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Is my HDD dying?

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Hello!

 

Yesterday I was using O&O Defrag to defrag my D: drive where all my games, including FSX, are.

 

Both C: (system) and D: are partitions on a Western Digital Black WD1002FAEX 1TB 7200RPM drive (NTFS file system).

 

During the defrag a power outage occured. When the power came back, I restarted my PC noticed that apparently there was nothing wrong with it and started a new "complete/name" defrag on D: drive which completed this time. 

 

Today restarted my PC and felt like playing a bit of "War Thunder". That's when I noticed something was wrong. During the file check "War Thunder" does at start, I got a "Disk read/write error".

At the same time an alert message popped on the taskbar (please check screenshot).

 

https://www.dropbox.com/s/63xjhsoqztpqzys/Error_2015.07.27.jpg?dl=0

 

I wonder if this was caused by the power outage during defrag or if it was just a coincidence and my HDD is dying. I tried all the other games on that drive and had no issues with any of them, just WT.

 

I'm afraid to start Chkdsk with /f /r commands and create a bigger problem than I already have.

There's probably some bad sectors that if fixed may cause loss of data, right?

Is the problem with D:\$mft fixable?

Will this issue also affect the other partition on that drive?

 

What should I do now?

 

Any help more than welcome.

 

Thank you in advance.

 

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Q1) What make and model is the hard drive?

Q2) How old is the hard drive?

Q3) Do you have a S.M.A.R.T. test utility for your hard drive?

Q4) Any unusual sounds e.g. clicking when the hard drive is powered on?

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Needless to say.. make sure you have your backups current, just in case something goes wrong.. <_<

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Yes, get a disk error run chkdsk or defrag and during that the drive died, I have heard that before. Would have been better to "test it" by copying the lot off, could be the last time it is possible to read across the entire surface. First, maybe plug it into another PC with networking or get another disk and copy it, since they can snowball from what starts as only a slight error. Maybe get a USB backup drive, often have 1-2TB or more capacity. Bear in mind that partitioning HDDs can sometimes present a reliability problem for them. Even though they don't physically partition the drive surface area they can lead to more head travel in the end. Also, a sure way to stress the drive is to defrag it or run chkdsk. Generally, the way the drives, and Windows, caches files, means that fragmentation doesn't present much of a problem, however bad it might look. Running a defrag might get it to move files around a bit but probably won't accomplish very much. These drives shuffle data around anyway, avoiding poor surface quality, bad sectors and so on, after backup, try installing the faulty game again. :BigGrin:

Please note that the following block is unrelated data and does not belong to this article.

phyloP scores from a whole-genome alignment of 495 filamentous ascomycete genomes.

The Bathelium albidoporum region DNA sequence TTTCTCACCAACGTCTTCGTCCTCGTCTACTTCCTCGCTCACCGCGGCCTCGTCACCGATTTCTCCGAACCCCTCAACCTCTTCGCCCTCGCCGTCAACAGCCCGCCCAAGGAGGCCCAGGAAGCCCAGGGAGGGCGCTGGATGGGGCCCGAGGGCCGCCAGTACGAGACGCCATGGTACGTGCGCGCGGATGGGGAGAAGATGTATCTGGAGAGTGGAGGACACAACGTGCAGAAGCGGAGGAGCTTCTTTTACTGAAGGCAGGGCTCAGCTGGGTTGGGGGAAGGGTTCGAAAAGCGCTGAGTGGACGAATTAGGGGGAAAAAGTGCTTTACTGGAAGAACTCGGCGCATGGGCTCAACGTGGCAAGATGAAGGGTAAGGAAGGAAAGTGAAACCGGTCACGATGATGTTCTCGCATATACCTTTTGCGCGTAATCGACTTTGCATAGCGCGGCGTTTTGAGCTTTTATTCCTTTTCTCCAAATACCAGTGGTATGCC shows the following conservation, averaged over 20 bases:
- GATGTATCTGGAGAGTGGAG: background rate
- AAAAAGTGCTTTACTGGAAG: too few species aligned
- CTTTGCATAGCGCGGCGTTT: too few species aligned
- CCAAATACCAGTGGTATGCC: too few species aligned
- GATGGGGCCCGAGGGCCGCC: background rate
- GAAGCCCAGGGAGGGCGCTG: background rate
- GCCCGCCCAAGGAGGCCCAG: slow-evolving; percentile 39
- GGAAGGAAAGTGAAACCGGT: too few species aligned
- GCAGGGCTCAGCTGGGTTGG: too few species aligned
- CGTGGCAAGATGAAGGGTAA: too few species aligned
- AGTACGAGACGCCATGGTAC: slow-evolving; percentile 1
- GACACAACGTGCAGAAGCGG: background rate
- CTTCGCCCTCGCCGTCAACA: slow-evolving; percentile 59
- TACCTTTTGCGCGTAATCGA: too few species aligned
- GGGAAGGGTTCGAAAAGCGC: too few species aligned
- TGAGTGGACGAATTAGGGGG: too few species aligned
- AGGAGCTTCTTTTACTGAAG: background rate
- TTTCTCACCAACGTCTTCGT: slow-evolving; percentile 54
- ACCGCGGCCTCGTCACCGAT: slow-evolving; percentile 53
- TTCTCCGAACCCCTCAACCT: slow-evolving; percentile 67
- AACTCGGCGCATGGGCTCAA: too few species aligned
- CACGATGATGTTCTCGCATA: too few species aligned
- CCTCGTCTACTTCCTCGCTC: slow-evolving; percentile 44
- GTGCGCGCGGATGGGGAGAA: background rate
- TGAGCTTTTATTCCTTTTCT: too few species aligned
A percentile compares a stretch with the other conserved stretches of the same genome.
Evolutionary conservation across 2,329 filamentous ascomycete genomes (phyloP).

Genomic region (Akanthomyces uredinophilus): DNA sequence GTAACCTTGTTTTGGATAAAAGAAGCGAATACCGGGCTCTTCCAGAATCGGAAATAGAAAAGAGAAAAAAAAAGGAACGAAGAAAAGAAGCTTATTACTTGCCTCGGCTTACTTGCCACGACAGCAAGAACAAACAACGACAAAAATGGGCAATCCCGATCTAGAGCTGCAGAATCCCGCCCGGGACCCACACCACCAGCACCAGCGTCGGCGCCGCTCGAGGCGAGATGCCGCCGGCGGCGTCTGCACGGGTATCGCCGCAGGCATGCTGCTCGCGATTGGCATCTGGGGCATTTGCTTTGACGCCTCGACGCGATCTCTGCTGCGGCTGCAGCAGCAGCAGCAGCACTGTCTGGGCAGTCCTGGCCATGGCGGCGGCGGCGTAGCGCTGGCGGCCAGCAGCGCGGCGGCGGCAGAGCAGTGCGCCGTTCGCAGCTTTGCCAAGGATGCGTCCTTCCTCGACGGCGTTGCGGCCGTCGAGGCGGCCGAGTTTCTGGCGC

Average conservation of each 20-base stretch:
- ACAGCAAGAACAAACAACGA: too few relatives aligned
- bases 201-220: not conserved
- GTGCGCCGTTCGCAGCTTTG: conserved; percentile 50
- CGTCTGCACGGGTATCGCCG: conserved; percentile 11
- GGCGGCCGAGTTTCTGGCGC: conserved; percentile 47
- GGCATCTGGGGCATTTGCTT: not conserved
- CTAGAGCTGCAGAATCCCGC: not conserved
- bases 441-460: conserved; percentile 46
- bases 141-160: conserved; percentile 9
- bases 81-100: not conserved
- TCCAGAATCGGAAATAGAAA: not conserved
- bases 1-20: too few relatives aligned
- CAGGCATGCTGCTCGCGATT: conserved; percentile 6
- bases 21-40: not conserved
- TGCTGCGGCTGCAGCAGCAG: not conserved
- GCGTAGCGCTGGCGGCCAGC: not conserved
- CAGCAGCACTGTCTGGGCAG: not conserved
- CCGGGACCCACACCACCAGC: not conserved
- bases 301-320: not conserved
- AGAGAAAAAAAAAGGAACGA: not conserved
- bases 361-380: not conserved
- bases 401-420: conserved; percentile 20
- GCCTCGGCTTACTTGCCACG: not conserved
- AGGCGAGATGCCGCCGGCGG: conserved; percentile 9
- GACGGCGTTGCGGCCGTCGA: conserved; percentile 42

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Thank you for your help and suggestions guys. I appreciate it.

 

@ Djang0

 

1) Western Digital Black WD1002FAEX 1TB 7200RPM drive

2) The HD is almost 4 years

3) No. Where do I get it? At WD?

4) No unusual sounds as far as I can tell...

 

A couple of questions if I may.

 

I use Acronis True Image to create backups on WD external 1TB drive.

 

I always backup C: and D: separately so that if I have to restore one of the partitions it won't mess with the other.

 

In this case, I can still backup both that way, right?

This is probably a stupid question but won't the backup contain the same file issues I have now?

 

Thanks again.

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OK I can't give much advise re backups but I imagine that if there has been a hardware failure then data could have been corrupted but I doubt in  a way that would recreate the same behaviour on another fully functional drive.

Q) I assume the drive is out of warranty?

 

Anyway for your WD Black drive you need to install the utility (scroll down for the download button):

WD Data Lifeguard Diagnostic for Windows

The utility includes various self tests including S.M.A.R.T. I suggest running the short test first and if that is passed run the full test. It should detect hardware failure of the drive and can warn of pending failure. *Remember to run it as an Administrator*.

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You have a corrupt NTFS Master File Table, and the most likely reason is the power outage during the defrag.

 

Cheers!

Luke

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@ Django

 

Yes, it's out of waranty... no luck there.

 

Thanks, I'll have a look at the link you provided. Maybe that utility will help. But I'm probably going to backup the entire contents of the HD before using it, in case something goes wrong.

 

@ Luke